At this year‘s Armory Show in New York galleries Thomas Schulte from Berlin and Christopher Grimes from Santa Monica are proud to present a solo show by Iñigo Manglano-Ovalle. For the stand, alongside his new installation, bird in space mach 10, the artist shows his installation, Storm Prototype II, comprising two cloud sculptures, Cloud Prototype No. 2..
The cloud as a subject matter plays an important role in Iñigo Manglano-Ovalle’s artistic vocabulary. As nomadic matter in constant motion, clouds exemplify their immunity to climatic and political developments and are free of geographic and political barriers. The same way as one cannot measure the dimensions of the sky, one cannot define the outline of a cloud, nor analyze its surface. Lacking a solid form, clouds are always in a state of change and motion, defying all boundaries. Such, the beautiful, abstract and formally differentiated shapes of his so-called Cloud Prototypes are more than just aesthetic bodies.
As masterpieces of construction and ingenuity, Cloud Prototypes play with the efficiency of contemporary technology that enables the transformation of fleeting, bodiless forms into architectural objects. These large-format sculptures made of fiberglass and covered by a titanium alloy foil are based on actual data recorded by the Department of Atmospheric Sciences at the University of Illinois. In correlation with the architect Douglas Garofalo, Manglano-Ovalle adopted these data to build a structure and form of his sculptures. These are then turned into small models by computerized, industrial milling-machines. From these again the larger works are precisely taken. In comparison to the digital generation of cloud shapes, titanium alloy foil is meticulously applied as an outer layer, and being closely related to the antique process of gilding, it beautifies the sculpture as a whole. The grid that develops through the application of the metal foil refers to the digital network from which the form originally stems.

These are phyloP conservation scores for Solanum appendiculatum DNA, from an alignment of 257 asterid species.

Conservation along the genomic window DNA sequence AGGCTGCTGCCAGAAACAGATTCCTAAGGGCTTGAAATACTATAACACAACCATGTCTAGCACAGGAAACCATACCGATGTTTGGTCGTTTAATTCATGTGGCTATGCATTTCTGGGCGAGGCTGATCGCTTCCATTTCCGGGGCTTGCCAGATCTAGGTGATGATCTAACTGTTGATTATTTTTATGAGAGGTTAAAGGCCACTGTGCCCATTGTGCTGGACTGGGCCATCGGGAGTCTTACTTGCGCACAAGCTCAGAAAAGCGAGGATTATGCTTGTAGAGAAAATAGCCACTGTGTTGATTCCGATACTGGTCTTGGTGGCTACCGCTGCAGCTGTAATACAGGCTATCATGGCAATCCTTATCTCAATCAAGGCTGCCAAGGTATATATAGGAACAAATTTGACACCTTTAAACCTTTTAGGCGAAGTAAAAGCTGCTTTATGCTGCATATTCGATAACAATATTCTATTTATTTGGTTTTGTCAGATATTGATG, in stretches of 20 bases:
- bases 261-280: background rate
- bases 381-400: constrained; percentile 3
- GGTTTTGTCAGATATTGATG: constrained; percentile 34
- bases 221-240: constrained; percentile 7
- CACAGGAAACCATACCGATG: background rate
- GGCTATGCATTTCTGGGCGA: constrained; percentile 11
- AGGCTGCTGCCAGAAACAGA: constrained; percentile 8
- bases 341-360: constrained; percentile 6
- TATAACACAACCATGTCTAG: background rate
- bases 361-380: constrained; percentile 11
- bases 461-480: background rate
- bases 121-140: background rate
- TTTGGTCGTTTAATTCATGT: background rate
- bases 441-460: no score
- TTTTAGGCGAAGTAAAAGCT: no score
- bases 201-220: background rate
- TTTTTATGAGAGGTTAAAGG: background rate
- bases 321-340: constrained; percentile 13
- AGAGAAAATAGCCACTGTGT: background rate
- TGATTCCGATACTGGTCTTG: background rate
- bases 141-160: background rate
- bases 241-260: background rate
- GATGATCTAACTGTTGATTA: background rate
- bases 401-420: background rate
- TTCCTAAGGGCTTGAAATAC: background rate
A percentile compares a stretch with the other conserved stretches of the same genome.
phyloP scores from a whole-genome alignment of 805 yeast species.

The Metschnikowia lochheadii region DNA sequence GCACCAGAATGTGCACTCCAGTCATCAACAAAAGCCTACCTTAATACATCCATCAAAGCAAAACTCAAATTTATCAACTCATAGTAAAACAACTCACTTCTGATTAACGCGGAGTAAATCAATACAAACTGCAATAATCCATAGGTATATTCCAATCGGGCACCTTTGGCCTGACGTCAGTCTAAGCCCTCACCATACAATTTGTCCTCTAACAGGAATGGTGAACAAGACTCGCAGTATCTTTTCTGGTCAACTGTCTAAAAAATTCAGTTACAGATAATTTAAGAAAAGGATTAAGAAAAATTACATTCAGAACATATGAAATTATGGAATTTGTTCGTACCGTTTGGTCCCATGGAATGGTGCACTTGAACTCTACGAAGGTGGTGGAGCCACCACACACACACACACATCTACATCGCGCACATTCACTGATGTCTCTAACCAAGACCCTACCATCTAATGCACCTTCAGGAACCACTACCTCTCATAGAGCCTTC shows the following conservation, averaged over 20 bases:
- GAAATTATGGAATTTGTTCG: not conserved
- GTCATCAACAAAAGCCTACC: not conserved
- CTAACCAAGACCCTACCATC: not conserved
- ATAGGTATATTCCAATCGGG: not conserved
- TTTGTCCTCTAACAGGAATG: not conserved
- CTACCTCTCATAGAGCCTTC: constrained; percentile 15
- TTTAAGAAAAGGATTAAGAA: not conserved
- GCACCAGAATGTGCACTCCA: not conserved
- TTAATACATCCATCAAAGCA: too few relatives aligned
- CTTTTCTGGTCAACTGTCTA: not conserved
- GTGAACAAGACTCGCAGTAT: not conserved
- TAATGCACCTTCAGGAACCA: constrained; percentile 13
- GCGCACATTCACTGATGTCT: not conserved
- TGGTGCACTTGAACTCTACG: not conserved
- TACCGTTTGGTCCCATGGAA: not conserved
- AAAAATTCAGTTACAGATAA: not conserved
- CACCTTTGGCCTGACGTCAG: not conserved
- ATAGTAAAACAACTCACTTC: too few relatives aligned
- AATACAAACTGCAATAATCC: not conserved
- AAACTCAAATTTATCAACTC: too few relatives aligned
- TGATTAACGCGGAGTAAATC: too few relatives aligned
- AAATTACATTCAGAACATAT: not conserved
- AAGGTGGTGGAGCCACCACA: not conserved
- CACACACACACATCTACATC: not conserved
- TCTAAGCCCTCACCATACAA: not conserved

The process of forming the Cloud Prototype sculptures suggests the influence of science on the painting of the romantic period. As the art historian Hubert Damisch noted, painters like Constable and Turner were not able to paint clouds in their actual form until after the researcher Luke Howard classified and named them at the beginning of the 19th century. And therefore finally it was language—in its equally ever-changing system—that gave the clouds their solid form. In that respect meteorology, originating with Howard’s work is, like language, an attempt to create a systematic order.